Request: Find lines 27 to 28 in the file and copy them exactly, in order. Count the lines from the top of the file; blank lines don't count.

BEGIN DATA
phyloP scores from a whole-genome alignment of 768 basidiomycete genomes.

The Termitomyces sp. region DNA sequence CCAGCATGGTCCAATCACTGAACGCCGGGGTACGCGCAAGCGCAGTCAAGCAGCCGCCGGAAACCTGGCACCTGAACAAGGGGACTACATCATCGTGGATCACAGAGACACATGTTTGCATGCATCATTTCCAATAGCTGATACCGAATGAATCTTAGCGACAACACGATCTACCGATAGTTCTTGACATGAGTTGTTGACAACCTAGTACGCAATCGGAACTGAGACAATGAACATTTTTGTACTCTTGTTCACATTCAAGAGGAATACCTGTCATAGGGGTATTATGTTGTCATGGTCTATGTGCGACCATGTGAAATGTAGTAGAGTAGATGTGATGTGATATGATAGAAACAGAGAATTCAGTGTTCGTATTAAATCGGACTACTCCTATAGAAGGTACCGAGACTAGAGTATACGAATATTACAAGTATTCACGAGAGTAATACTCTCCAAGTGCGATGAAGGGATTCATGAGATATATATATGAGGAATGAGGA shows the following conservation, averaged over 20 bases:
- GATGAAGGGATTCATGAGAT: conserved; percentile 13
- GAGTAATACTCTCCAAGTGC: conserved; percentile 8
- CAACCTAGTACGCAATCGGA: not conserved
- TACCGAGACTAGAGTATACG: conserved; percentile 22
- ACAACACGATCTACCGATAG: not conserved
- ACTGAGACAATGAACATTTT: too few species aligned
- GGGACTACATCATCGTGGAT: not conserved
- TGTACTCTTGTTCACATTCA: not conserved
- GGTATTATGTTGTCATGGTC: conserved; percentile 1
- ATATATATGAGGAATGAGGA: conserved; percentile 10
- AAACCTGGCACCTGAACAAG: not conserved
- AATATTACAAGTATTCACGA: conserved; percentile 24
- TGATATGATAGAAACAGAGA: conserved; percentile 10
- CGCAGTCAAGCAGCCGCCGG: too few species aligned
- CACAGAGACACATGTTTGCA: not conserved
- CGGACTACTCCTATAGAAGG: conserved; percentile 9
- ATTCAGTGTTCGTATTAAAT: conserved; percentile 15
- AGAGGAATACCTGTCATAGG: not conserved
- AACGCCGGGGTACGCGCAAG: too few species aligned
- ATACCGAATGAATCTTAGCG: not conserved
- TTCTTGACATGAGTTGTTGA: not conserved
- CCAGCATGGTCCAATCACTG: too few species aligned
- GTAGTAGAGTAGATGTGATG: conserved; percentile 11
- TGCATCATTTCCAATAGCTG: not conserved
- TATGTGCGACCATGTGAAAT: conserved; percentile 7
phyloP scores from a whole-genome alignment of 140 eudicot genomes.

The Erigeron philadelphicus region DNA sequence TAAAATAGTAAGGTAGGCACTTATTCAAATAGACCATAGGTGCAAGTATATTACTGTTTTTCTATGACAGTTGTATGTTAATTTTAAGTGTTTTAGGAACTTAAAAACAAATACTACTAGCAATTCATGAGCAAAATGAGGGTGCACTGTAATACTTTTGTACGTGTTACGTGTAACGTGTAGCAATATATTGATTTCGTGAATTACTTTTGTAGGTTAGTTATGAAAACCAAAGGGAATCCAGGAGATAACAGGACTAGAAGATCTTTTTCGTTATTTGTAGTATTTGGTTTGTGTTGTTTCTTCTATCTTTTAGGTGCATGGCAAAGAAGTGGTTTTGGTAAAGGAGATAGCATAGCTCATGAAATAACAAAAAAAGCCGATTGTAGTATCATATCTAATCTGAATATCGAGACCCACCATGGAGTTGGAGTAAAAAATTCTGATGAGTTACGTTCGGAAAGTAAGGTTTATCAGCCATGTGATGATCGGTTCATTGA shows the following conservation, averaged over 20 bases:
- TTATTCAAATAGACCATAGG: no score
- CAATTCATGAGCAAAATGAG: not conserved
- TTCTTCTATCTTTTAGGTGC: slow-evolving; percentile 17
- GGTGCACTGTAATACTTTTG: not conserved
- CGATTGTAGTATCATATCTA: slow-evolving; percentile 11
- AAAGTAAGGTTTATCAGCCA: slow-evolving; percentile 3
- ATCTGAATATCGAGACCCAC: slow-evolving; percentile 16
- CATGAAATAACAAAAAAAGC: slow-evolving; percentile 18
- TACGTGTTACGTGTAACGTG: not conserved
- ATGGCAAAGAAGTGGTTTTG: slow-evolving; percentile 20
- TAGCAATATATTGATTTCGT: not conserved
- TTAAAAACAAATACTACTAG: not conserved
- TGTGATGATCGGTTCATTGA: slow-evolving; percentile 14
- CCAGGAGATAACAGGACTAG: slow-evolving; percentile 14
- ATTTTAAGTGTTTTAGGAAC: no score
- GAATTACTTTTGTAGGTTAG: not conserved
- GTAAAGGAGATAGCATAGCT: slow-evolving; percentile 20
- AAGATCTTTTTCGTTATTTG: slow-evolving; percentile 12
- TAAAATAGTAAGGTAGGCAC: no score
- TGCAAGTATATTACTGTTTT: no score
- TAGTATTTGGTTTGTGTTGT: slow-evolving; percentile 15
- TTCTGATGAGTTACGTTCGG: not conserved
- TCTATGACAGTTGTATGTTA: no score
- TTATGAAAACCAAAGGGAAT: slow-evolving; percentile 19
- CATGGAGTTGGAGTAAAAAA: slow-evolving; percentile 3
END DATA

- TATGTGCGACCATGTGAAAT: conserved; percentile 7
phyloP scores from a whole-genome alignment of 140 eudicot genomes.